Written by Mystery Man
First, the opening scene from Hampton Fancher’s Blade Runner. He never used “we see” or camera angles, but his writing clearly implies with the Secondary Heading of “THE EYE” that the scene opens with an extreme close-up of an eye, which is essential to the story. His descriptions help visualize (without taking you out of the story by using technical jargon) that the camera would pan back to reveal that the eye is just an image on a screen. As we pan, we’d learn an important detail by seeing the VOIGHT-KAMPFF words on the mechanism. The camera would keep panning back to reveal the desk and then pan around or perhaps cut to Leon. We’d first see his nametag and the folded, pudgy hands in his lap before we move up to his face. Then there’s a cut to Holden, the man facing him, which reads like a medium shot (or thereabouts). It’s not until after the cut to Holden that we’re even given a description of the room.
How many aspiring writers would start with just a general description of the room and try to use dialogue to get out the VOIGHT-KAMPFF information as well as the names of the two characters in the room? This is such a great, writing-the-shots example of cinematic storytelling. It’s the way Fancher is thinking like a filmmaker that’s impressive to me. [The result in the finished film (if you can ever call Blade Runner a “finished film”) is slightly different. The shots are all there, as described in the script, but Ridley Scott would open the film with a shot of the city and an approaching vehicle that’s flying toward the Tyrell building so that you could see Holden pacing in a window as he waits for Leon to show up. Then he cuts to the interior of the room. Leon walks in, and for some reason, Ridley uses a VOICE OVER to introduce him. A computerized female voice says something like: “Next subject: Kowalski, Leon.” Ugh, makes me cringe every time. Ridley should’ve listened to his screenwriter.]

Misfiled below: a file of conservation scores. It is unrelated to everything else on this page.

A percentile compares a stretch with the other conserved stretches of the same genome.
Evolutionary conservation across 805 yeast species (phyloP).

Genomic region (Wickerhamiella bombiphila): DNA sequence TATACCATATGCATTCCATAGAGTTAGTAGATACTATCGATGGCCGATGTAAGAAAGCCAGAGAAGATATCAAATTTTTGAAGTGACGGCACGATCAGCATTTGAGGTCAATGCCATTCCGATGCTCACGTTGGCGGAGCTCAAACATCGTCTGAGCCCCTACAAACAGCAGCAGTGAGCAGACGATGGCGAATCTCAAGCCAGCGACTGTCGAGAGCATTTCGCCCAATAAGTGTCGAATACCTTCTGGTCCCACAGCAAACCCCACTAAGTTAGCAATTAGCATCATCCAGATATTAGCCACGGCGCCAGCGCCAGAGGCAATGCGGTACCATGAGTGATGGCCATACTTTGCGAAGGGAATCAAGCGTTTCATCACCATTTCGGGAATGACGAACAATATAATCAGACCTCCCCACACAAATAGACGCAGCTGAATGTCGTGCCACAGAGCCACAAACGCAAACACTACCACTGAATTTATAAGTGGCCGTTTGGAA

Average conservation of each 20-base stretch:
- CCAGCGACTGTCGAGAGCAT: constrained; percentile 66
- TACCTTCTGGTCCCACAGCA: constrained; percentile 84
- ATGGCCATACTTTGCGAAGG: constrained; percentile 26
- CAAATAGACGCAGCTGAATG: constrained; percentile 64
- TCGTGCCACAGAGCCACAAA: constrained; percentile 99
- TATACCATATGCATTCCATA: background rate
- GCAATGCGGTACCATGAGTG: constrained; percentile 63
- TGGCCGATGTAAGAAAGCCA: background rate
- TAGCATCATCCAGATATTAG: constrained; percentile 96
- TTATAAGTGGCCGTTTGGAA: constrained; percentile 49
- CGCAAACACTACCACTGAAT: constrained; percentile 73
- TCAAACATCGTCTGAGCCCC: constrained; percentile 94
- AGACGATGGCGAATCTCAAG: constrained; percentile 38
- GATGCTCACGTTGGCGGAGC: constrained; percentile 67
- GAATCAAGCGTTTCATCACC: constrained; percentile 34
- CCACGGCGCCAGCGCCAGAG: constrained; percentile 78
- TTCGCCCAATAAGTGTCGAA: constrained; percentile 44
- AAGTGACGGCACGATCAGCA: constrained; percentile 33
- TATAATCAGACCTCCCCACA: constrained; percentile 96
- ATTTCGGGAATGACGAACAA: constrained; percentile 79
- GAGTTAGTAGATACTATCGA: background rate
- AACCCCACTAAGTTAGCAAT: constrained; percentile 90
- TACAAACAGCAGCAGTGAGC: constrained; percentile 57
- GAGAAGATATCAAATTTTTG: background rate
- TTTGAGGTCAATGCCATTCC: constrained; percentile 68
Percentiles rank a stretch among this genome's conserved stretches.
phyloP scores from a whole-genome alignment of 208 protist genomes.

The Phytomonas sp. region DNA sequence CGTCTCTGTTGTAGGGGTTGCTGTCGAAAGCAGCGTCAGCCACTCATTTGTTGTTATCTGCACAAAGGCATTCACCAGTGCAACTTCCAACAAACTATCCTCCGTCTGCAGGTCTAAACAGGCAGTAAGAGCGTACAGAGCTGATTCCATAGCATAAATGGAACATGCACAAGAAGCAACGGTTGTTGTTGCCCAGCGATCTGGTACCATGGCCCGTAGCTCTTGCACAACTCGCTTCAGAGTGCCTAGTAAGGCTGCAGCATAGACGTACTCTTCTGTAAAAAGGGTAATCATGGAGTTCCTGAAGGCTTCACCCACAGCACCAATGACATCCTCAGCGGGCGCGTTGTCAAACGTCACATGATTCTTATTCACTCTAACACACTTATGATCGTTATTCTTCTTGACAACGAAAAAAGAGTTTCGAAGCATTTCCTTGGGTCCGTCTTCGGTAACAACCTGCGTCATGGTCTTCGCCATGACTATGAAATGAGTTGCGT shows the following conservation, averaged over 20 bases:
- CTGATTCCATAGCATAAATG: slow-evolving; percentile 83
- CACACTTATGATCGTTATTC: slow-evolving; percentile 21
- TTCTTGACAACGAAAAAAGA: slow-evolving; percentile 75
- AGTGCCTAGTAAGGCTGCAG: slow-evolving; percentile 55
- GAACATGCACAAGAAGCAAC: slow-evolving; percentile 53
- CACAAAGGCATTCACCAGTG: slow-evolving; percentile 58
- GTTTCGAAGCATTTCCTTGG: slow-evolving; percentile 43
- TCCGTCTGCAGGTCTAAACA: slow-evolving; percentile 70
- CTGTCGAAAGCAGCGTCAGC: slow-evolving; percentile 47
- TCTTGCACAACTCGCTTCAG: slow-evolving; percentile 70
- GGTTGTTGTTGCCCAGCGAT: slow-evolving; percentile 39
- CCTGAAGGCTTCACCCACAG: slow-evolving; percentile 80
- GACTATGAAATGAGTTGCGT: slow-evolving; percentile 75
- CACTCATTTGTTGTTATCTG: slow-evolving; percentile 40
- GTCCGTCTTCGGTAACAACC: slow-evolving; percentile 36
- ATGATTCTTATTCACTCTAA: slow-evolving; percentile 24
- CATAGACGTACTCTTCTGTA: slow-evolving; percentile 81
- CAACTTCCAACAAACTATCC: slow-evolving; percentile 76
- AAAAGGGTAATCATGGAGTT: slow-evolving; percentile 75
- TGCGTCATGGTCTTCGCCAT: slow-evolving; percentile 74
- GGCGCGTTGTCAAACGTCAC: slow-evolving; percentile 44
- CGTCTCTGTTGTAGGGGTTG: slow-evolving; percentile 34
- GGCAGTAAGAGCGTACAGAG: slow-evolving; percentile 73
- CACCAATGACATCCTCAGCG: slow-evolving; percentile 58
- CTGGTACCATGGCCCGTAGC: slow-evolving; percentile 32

Second, here’s a scene written by Alex Proyas (with the help of David S. Goyer and Lem Dobbs) from the Dark City screenplay. This is a four-star film, one of Ebert’s Great Movies. He once went through the movie shot-by-shot with film students in Hawaii. It took him four days. He wrote, “Proyas likes deep-focus compositions. Many interior spaces are long and narrow. Exteriors look down one street to the vanishing point, and then the camera pans to look down another street, equally long. The lighting is low-key and moody. The color scheme depends on blacks, browns, shadows and the pallor of the Strangers; warmer colors exist in human faces, in neon signs and on the billboard for Shell Beach. ‘I am simply grateful for this shot,’ I said in Hawaii more than once. ‘It is as well-done as it can possibly be.’ Many other great films give you the same feeling — that their makers were carried far beyond the actual requirements of their work into the passion of creating something wonderful.”
Alex Proyas is a writer-director so this scene has some camera angles in it, which we would not write. It’s just as easy to say “SLEEPING EYES – between waves of light…” than “ANGLE ON SLEEPING EYES.” They both mean the same thing. Also, you could just as easily say “WALKER” instead of “TIGHT ON WALKER.” Instead of “P.O.V.”, you could write “He looks” and write “AROUND THE ROOM” as a Secondary Heading to imply a pan. In any case, I love the way he’s thinking visually here and begins this scene by moving the camera around the room, first with the glass syringe on the floor, over to the clothes on a chair, to the puddles of water, and up the tub to the sleeping eyes of Jonathan Walker. You can easily visualize the editing in this scene, too – where one shot ends and the next one begins.
Here’s a sequence from Robert Towne’s Chinatown, a script that really deserves no introduction. This is my favorite sequence in this script. Reading this for the first time years ago was such a revelation to me. I love the way Towne uses Secondary Headings to cut back and forth between Gittes and Mulwray. In the hands of lesser writers, this sequence could have been a bear to read and follow. With a pro like Robert Towne, it’s simple, seamless, and visual. As far as I’m concerned, there was no other way to write this sequence.
And finally, here’s the opening scene from The Long Kiss Goodnight by Shane Black. A number of elements I love about this scene. He has the camera panning from the windowpane over to the bed and to the eyes of the sleeping little girl who wakes up. It’s dark. The mother by the bed is just a vague shape. After a little dialogue, she turns on the nightlight, which brings a surprising visual revelation. And then we’re back to the mother by the bed and then back to same windowpane where we began. My man, Shane Black – I love his work.